Having spent my entire adult life observing people with intent, whether running a surveillance or standing quietly on a protection assignment, you learn to read how the point of a toe can give you direction an aggressor is about to take. The opening of a mouth before taking a step can display personal doubt about a course of action.

On the short journey home last night from my in-laws, The Wife and I were talking about the general stuff of life. The Mouse was asleep in the back and we were just cruising down the second to last stretch of road home. We topped a hill and began a descent towards a stop light a hundred or so yards ahead. Late on Easter night, traffic was almost non-existent and, placed us as first car at the light.

In my time on this blue marble we call earth I have seen what I call one truly classical ambush. It was traveling through India, in Maharashtra I think, with some Clients. Driving down a long stretch of rural road we came to the first intersection that mattered when a Land Rover sped past us, angled in and blocked our driver. It was, despite the threat, beautifully executed. Of course I'm still here so...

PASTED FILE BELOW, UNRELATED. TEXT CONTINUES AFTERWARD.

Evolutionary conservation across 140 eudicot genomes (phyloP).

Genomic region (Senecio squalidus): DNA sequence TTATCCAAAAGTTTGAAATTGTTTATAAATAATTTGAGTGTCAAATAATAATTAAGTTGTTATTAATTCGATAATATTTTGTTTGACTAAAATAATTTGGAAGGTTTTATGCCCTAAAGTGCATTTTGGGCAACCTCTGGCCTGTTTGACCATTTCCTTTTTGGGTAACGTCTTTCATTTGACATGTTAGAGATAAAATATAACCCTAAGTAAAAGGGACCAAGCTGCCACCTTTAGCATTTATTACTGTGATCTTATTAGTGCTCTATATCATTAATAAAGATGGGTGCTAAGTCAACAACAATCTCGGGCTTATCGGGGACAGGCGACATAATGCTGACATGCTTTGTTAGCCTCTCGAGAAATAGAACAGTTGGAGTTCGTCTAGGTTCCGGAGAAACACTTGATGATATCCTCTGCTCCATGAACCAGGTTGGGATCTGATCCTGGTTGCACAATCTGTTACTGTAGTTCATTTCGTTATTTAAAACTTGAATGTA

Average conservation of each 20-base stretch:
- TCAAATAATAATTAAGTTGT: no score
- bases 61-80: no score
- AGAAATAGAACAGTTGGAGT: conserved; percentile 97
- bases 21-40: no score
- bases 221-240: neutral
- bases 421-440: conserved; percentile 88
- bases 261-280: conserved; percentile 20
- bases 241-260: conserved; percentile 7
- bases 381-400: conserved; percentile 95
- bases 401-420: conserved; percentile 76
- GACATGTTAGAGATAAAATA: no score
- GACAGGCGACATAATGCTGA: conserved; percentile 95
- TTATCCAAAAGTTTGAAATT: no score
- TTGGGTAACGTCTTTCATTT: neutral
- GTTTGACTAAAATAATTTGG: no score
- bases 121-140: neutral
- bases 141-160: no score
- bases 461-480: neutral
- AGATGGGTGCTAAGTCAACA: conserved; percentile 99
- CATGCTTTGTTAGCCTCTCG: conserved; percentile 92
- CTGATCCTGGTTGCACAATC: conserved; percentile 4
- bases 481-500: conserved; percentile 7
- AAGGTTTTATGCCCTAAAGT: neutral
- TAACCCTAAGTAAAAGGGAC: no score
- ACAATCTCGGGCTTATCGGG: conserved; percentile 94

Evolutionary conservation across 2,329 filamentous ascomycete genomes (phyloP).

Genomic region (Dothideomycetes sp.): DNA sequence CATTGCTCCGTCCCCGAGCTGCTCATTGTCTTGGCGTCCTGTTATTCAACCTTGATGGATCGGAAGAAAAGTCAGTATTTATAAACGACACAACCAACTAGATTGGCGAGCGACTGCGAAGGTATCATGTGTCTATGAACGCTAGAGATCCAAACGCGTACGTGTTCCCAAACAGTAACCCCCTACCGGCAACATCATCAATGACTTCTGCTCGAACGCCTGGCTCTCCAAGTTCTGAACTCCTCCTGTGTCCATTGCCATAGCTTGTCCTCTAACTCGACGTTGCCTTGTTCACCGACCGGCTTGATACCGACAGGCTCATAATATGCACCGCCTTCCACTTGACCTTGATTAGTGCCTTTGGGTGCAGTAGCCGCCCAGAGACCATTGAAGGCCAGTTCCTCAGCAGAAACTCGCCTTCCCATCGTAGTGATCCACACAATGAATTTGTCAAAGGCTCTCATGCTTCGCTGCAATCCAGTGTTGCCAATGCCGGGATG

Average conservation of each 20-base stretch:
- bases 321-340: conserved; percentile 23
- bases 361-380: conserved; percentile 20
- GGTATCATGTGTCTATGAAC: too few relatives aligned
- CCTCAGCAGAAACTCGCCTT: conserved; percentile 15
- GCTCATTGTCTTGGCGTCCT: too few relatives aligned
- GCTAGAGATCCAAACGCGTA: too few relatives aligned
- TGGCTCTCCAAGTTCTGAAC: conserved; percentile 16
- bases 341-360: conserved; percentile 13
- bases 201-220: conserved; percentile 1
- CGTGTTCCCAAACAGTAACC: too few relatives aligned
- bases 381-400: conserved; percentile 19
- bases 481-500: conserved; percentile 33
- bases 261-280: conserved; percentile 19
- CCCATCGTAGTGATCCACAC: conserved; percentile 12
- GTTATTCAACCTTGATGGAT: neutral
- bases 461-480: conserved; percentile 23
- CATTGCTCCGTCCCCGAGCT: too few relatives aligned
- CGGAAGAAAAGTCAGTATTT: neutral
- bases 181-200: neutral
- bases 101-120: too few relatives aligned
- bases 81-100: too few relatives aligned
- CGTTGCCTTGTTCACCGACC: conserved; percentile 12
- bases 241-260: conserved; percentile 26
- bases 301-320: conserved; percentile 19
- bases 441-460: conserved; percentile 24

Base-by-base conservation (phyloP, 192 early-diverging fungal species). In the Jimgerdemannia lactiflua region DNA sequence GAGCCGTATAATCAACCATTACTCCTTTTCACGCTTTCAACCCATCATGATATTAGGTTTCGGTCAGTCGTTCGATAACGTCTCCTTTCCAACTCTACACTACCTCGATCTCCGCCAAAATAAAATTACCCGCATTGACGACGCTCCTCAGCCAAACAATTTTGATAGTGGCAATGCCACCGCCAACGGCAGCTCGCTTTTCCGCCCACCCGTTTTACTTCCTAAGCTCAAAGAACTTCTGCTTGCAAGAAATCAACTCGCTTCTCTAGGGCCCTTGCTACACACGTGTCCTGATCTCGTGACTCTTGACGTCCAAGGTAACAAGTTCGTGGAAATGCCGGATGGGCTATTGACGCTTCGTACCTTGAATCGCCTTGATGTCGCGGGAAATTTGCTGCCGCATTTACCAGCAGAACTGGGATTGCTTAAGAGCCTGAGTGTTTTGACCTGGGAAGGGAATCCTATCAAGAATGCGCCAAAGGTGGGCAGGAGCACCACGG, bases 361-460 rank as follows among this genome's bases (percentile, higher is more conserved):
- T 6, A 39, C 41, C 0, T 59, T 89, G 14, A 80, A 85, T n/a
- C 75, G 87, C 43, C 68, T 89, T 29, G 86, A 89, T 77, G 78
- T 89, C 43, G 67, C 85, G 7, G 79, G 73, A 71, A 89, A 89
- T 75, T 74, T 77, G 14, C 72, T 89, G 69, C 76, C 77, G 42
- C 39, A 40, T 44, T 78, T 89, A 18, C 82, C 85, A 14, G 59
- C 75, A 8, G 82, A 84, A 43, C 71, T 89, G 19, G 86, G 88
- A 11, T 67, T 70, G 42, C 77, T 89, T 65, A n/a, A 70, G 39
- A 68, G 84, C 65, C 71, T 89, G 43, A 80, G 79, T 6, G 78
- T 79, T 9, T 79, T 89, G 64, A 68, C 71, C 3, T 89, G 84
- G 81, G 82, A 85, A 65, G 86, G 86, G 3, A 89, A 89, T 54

The second most truly classical ambush began as we headed for that light last night.

You will have to understand that as you read this (and I write this) there are several long moments from start to finish. Yet as it occurred, it at the most was ten seconds long, with the large and heavy portions lasting about 1 second.

As we approached the light, maybe ten yards out I noticed a young man off the passenger side door, on the corner and two lane widths from me. Back lighting him some sixty yards away perhaps, was a small convenience store that he appeared to be walking from. Yet as the car slowed to a stop his hands were empty.

"No purchase. Interesting" my brain told me.

He stands at the curb. The Car stops.

"White pants, blue polo, black ball cap (flat brim), hipster styled web belt like my old canteen belt with the holes.....shirt partial tuck..noted."

Then it got interesting.

He took a step.

"Left hand goes to belt as if to ensure support, left foot takes step of curb and angles toward passenger side door, followed by a quick step from the right foot, then left....one full fast step. Right hand now goes to center point of waist band where shirt is untucked...felony carry...... (old Jeff Cooper slang) = Gun."